INTERVIEW: Ibibio Sound Machine | NARC. | Reliably Informed | Music and Creative Arts News for Newcastle and the North East

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Image by Dan Wilton

London-based electronic Afro-funk band Ibibio Sound Machine released their stunning third album, Doko Mien, in March this year. After a summer of acclaimed festival shows, including a show-stealing appearance at Glastonbury, they’re back on the road for a UK tour which calls in at Newcastle’s Riverside on Tuesday 8th October.

Irrepressible frontwoman Eno Williams gives some background on the band’s sound. “It’s very much a combination of the West African language of Ibibio that I was taught as a child, electronic and highlife music, mixed with the high energy of a live show…it’s basically everyone’s influence from West African music, funk, African, post-punk.”

Possessed of a celebratory sound, Ibibio Sound Machine’s uniqueness comes from their love of language and storytelling, which has always been an organic process. “Trying something and see what comes of it, the lyrical content shone, the language felt quite unique, and then adding in the electronic element. When I growing up, we’d listen to a lot of traditional African Gospel, Western Gospel, American Gospel, and there’s something uplifting and celebratory about that, especially the storytelling element. There’s a lot about positivity, being hopeful, looking for a better day, you listen to the music and you had hope, there was always a message of ‘it’s OK’, and that message of positive energy is what we try to bring to the table.”

Even though we’re different, through music we all speak the same language

Given that we live in very divided times, the band’s multicultural make-up is a positive influence that’s sorely needed. “We’re all from different paths, but being in London has given us that opportunity to come together. We’ve got Australian, English, South American, Caribbean, African [members] and that says a lot for how music can define people and bring them together. Even though we’re different, through music we all speak the same language. Anything can be happening in the world and you can put a track on, and it becomes a soundtrack for a season, for a time. When we were writing this album one track in particular took me back to when I was growing up in Africa, the images and stories my Granddad told me about places he’d been in the war. Songs can take you to different places.”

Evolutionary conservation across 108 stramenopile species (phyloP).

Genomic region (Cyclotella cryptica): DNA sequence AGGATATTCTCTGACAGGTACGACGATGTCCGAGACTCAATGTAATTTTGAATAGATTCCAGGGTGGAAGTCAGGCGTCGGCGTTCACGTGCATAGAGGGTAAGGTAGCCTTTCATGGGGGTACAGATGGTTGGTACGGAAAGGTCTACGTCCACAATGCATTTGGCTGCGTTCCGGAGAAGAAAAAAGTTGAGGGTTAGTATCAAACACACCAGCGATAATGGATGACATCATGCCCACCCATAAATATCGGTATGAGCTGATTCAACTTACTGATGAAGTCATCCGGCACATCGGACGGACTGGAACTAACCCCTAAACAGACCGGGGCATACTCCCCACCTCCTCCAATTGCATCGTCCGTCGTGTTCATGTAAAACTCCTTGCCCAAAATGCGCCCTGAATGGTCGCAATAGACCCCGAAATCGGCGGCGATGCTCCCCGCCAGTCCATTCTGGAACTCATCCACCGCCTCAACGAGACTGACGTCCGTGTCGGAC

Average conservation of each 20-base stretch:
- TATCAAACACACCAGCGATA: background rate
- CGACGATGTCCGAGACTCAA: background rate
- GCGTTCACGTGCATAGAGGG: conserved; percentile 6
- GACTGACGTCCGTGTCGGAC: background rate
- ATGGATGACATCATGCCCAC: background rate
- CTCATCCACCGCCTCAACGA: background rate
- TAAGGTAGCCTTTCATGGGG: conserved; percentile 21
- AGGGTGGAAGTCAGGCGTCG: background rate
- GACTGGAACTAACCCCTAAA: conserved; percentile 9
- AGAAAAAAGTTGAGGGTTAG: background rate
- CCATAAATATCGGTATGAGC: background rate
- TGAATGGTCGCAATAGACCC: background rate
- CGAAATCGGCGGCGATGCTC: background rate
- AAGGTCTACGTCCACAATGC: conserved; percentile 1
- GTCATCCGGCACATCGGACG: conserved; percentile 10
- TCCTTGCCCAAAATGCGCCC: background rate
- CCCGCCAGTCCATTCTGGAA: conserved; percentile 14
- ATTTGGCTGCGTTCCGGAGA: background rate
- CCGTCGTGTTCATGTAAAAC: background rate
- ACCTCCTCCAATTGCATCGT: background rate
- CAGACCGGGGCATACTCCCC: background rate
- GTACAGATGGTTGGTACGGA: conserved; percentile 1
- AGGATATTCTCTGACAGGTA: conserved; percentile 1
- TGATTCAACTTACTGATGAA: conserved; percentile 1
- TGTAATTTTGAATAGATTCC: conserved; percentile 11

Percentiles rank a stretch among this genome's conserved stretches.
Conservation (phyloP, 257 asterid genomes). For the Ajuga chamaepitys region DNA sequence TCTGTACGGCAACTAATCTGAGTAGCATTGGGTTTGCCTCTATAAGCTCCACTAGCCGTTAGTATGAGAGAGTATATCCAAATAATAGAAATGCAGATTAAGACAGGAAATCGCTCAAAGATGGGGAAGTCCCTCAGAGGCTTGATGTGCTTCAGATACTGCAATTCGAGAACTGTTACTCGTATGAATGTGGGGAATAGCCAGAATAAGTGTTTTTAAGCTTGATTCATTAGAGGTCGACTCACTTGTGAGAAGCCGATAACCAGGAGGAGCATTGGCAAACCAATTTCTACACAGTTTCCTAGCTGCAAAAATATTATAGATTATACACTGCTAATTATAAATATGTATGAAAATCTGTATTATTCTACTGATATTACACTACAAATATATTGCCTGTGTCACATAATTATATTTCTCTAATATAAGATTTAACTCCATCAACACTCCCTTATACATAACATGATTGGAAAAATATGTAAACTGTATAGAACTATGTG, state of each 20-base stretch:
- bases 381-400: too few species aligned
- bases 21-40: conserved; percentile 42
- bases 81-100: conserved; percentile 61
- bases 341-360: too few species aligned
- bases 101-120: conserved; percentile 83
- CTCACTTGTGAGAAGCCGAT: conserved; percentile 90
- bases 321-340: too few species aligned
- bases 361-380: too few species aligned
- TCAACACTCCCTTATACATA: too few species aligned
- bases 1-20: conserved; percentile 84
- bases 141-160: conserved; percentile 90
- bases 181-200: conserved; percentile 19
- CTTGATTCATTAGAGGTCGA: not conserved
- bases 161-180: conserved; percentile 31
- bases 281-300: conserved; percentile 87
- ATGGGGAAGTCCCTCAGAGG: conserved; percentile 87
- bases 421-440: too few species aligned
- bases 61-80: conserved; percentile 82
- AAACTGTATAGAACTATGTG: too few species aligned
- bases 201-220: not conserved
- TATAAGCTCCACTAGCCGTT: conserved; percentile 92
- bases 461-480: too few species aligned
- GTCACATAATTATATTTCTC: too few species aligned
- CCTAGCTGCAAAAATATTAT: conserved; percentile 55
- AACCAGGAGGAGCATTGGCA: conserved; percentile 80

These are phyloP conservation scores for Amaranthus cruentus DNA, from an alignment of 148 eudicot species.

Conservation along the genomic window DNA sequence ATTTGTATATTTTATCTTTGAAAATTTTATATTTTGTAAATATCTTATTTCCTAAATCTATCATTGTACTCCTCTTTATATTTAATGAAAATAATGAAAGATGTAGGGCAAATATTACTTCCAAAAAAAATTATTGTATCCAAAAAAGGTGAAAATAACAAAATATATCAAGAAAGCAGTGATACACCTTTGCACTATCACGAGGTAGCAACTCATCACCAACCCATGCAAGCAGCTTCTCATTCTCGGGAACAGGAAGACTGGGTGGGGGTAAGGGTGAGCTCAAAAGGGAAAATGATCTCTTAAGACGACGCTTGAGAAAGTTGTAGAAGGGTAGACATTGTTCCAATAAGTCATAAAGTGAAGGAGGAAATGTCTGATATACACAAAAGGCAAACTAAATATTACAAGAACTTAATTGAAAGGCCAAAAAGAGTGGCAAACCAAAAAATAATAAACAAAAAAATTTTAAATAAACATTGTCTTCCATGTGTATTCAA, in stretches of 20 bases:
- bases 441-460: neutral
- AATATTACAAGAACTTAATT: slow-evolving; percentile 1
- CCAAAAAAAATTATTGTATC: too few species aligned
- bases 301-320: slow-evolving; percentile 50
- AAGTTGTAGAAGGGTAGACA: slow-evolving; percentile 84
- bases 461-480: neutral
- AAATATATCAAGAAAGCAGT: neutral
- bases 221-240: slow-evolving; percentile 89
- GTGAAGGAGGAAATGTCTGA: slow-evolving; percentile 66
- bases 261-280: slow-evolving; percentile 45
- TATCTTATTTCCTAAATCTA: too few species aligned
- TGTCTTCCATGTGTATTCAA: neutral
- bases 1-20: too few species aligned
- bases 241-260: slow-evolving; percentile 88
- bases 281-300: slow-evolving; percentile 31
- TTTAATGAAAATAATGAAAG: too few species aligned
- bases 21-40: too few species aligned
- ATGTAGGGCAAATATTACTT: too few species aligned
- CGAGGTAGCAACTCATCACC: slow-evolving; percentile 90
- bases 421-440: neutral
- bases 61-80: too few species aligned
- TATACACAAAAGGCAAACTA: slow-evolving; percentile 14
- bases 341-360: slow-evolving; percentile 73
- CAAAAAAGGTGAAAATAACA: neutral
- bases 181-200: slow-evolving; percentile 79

The new album shows a real progression in the band’s sound; while their self-titled debut was ecstatic, 2017’s Uyai comes across as brittle, hard and angry. Doko Mien by contrast sounds more like a healing record with a positive message. “Yeah, that’s true. There was so much happening [during the making of Uyai], and one of the major things was an incident back in Nigeria where a girl had been taken, and I got upset. I was angry for a moment about why people can’t be free, and it was a reminder that we need to find the hope. For Doko Mien, it was asking a question, ‘Tell me, where do we go now, where do we go from here?’ It became a reassuring thing, and it gave me the confidence to think that we’re still on the journey, and we don’t know where we’re ending. You’re always writing your own story.”

Ibibio Sound Machine play Newcastle’s Riverside on Tuesday 8th October

 

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